SouthsideJohnny 7:58 AM  

Not bad for a PPP-theme. Agree that Loretta is one of many qualified to claim the country throne. I know that Dolly is an absolute legend in Nashville and Eastern Tennessee. Loved the fact that Rex blew yet another gasket over NRA - I sometimes wonder if Shortz is trolling him, lol.

WARIO, AKITA, LOKI and AMAHL give the puzzle a touch of crunch on a Monday (with WARIO and AMAHL being a bit on the difficult side).

MaxxPuzz 8:05 AM  

Another AMAHL rant from Rex! Honestly, please just suck it up and admit you don’t know it without relegating it to the "crosswordese" bin. I admit that once was enough for me and since then don’t particularly like it; I’ve also performed it and find it to be a bit of a snooze. But millions of others seem to love its simple message at Christmastime. Like The Little Drummer Boy, Amahl comes back year after year. Like it or not, get over it already.

scott 8:06 AM  

Dogs run free, while men are in chains. Sartre

Nancy 8:13 AM  

I'm going to surprise you all and say that I quite enjoyed this puzzle -- even though it's based on pop culture. All the names are familiar, even to me, and everything is fairly crossed. But the only theme answer that seemed completely on target to me was ARETHA FRANKLIN who I have definitely heard referred to as "The Queen of Soul". The others -- not so much.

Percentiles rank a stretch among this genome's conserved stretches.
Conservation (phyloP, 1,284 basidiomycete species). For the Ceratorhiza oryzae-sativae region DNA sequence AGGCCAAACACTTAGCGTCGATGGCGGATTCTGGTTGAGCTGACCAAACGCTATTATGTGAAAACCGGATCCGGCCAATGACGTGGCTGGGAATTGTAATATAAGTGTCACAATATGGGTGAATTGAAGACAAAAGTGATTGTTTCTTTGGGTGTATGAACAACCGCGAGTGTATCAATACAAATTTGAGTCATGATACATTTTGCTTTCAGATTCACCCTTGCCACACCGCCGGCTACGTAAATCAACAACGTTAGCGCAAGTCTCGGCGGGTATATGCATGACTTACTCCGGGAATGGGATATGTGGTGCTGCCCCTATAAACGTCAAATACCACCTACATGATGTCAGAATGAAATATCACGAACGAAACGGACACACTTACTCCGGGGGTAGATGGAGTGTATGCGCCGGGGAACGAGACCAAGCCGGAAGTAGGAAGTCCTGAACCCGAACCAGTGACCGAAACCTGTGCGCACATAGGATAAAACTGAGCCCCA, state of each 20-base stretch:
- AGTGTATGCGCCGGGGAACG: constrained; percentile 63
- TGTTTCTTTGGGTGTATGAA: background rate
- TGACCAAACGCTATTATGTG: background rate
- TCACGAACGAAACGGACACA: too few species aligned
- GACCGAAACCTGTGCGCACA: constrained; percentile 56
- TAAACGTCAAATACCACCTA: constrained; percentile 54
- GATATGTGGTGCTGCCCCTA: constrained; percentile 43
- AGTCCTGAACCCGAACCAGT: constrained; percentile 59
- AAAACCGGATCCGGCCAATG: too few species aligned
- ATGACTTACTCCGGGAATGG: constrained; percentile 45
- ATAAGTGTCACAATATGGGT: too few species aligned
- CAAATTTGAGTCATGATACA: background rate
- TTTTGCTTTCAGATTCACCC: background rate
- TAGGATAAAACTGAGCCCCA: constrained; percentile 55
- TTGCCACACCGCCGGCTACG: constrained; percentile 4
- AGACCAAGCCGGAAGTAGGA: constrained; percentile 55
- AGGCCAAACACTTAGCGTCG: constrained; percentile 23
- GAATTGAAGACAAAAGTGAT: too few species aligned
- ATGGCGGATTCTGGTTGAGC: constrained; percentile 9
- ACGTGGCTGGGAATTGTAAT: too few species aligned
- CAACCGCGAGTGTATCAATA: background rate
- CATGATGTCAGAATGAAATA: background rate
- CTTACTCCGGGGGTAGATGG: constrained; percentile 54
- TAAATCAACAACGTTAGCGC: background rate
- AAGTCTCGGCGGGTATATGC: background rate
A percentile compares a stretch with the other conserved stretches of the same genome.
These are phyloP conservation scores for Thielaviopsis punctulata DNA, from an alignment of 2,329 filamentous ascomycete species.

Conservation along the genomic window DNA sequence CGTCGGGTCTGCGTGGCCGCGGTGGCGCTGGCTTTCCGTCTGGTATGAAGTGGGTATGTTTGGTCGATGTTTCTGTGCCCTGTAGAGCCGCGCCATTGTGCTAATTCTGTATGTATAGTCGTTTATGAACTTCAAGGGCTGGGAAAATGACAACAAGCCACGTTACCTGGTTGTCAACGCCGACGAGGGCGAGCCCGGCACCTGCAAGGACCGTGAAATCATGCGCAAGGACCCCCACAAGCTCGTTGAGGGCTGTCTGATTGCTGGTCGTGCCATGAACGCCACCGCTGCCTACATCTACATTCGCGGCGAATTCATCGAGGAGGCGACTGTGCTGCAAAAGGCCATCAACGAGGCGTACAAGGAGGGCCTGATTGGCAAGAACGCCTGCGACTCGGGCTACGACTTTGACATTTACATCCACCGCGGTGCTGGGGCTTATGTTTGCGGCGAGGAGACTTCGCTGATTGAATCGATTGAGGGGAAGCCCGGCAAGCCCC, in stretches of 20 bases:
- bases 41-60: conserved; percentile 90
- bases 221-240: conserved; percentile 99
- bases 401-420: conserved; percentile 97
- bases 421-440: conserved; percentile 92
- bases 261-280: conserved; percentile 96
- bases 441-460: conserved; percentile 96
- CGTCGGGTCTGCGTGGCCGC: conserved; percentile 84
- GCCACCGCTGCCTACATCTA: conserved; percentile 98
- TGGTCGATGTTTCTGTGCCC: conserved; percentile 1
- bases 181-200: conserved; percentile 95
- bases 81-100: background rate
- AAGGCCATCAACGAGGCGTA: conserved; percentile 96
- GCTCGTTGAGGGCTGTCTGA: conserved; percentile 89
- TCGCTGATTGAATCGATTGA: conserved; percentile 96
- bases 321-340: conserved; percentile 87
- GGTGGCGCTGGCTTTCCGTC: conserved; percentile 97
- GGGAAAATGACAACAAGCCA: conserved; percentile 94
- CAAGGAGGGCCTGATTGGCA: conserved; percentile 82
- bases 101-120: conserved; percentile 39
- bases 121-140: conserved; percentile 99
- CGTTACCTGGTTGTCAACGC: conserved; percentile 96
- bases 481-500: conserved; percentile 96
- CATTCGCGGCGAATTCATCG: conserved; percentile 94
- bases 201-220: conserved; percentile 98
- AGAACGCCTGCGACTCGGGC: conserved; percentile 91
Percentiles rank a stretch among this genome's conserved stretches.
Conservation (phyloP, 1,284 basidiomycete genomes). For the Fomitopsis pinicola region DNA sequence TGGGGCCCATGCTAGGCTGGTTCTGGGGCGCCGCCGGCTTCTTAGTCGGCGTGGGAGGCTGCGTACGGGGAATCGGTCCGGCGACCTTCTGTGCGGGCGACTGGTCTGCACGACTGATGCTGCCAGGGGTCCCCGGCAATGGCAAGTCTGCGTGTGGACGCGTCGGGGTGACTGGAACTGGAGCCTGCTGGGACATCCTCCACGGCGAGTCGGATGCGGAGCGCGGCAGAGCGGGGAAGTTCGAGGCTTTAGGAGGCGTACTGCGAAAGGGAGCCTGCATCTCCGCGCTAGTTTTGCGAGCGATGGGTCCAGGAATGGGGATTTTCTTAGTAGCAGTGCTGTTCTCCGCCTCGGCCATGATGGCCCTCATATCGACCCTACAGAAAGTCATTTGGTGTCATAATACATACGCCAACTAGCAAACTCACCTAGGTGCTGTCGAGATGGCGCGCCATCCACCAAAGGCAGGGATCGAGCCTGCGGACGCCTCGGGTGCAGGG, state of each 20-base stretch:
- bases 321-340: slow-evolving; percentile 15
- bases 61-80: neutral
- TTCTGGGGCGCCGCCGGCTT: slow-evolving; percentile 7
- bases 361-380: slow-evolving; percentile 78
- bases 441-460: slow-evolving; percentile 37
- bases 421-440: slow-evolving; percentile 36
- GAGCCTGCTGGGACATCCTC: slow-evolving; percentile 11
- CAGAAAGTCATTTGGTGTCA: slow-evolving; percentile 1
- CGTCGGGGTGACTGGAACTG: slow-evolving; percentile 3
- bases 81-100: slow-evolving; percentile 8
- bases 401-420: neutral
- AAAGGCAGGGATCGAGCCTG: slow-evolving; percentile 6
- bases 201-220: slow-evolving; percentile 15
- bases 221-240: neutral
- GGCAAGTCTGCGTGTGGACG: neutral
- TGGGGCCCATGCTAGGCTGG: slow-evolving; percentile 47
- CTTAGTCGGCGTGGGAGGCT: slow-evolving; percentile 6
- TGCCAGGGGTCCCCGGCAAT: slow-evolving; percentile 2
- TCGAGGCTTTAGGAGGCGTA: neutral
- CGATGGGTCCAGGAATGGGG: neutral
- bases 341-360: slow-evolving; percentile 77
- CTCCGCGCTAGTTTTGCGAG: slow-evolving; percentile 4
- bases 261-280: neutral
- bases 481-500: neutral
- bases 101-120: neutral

Skimming quickly over Rex and the blog comments so far, I see absolutely everyone else has made the same point. Like others, I thought of DOLLY PARTON before I thought of LORETTA LYNN -- even though I was blown away by the movie "Coal Miner's Daughter". A tour-de-force of a bio-pic if you've never seen it. Riveting.
ELLA is my era and I thought, if anything, she was the queen of scat. But back then I don't think people bandied about the honorific "Queen of" with nearly as much abandon.

The hardest answer for me was WARIO. That's a joke, right? But I relectantly wrote it in because I don't want for the rest of my life to be condemned to saying "AMS" whenever I see a cute puppy.

Anonymous 8:33 AM  

Hilarious! As soon as I wrote in NRA I thought, "That's going to set off Rex and his lefty acolytes". Sure enough...... The problem is that 42% of US households have one or more guns and 74% of Americans in Gallup polls say they do not believe "there should be a law banning handguns". Eliminating 'NRA' from NY Tines crossword puzzles is unlikely to move that needle.